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Stripe Phase

  1. Apr 22, 2012 #1
    It was observed that stripe phases appear in some high-temperature superconductivity and it is believed to be related to strongly-correlated electron system. Is the mechanism of the formation of stripe phase completely known? Does it appear in non-superconducting systems as well?
     
  2. jcsd
  3. Apr 26, 2012 #2
    And does anybody know about charge density wave (CDW) and spin density wave (SDW)?

    My question is... what is the mechanism that induces the instability of CDW and SDW?
     
  4. Apr 26, 2012 #3
    Stripe phases or charge ordering also occur in RMnO3 compounds.

    The usual origin of a CDW or SDW is an instability due nesting of the Fermi surface, i.e. parts of the Fermi surface being parallel to each other. The ordering wave vector at the critical temperature is then the distance in reciprocal space between these two parts of the Fermi surface.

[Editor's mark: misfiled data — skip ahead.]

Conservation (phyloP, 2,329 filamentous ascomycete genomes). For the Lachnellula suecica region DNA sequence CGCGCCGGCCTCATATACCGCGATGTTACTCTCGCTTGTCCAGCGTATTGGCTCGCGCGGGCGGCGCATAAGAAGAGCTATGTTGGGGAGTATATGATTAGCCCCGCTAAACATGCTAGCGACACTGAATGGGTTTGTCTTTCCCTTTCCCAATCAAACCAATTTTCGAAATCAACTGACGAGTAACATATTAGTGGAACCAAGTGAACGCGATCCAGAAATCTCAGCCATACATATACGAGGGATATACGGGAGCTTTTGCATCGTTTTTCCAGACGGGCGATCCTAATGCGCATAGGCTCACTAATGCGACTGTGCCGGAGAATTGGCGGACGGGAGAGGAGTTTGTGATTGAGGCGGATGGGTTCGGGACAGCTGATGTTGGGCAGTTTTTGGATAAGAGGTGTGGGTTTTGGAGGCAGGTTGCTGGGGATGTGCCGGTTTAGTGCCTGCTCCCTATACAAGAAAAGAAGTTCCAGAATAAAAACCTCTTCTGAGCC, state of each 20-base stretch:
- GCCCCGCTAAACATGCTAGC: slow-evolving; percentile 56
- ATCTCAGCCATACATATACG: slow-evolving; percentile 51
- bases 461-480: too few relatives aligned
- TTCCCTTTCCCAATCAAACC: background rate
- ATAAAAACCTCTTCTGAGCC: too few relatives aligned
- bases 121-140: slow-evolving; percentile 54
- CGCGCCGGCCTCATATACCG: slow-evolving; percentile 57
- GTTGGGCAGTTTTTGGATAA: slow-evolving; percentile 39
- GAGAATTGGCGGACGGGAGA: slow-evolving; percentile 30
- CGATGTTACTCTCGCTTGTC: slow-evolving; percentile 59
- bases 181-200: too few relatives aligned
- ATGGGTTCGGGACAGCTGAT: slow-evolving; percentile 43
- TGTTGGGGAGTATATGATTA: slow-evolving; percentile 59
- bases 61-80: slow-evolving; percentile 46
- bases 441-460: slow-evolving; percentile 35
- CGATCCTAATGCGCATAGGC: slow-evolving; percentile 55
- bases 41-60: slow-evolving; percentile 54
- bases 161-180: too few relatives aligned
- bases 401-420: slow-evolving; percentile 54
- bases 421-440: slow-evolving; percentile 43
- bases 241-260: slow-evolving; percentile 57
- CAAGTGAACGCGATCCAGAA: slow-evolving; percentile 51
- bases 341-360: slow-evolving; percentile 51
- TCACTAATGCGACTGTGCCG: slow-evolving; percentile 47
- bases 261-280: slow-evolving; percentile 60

In inelastic neutron scattering you can see phonon or magnons going soft at the ordering wave vector well above the transition temperature. When the phonon/magnon energy goes to zero, the system becomes unstable and long range order sets in.
     
  5. Apr 26, 2012 #4
    So you mention long-range. From the literature, I saw that CDW/SDW is described as the "order parameter" in Landau-Ginzburg model. What kind of symmetry breaking is involved? Can I say translational symmetry? Which reference do you suggest if I want to understand more about its phenomenological model and the origin of CDW/SDW?

    Thanks!
     
  6. Apr 28, 2012 #5
    Correct, translational symmetry is broken.

    I have to check for a good reference that covers the subject.

    The prototype SDW/CDW is in chromium metal, there is plenty of literature on that.
     
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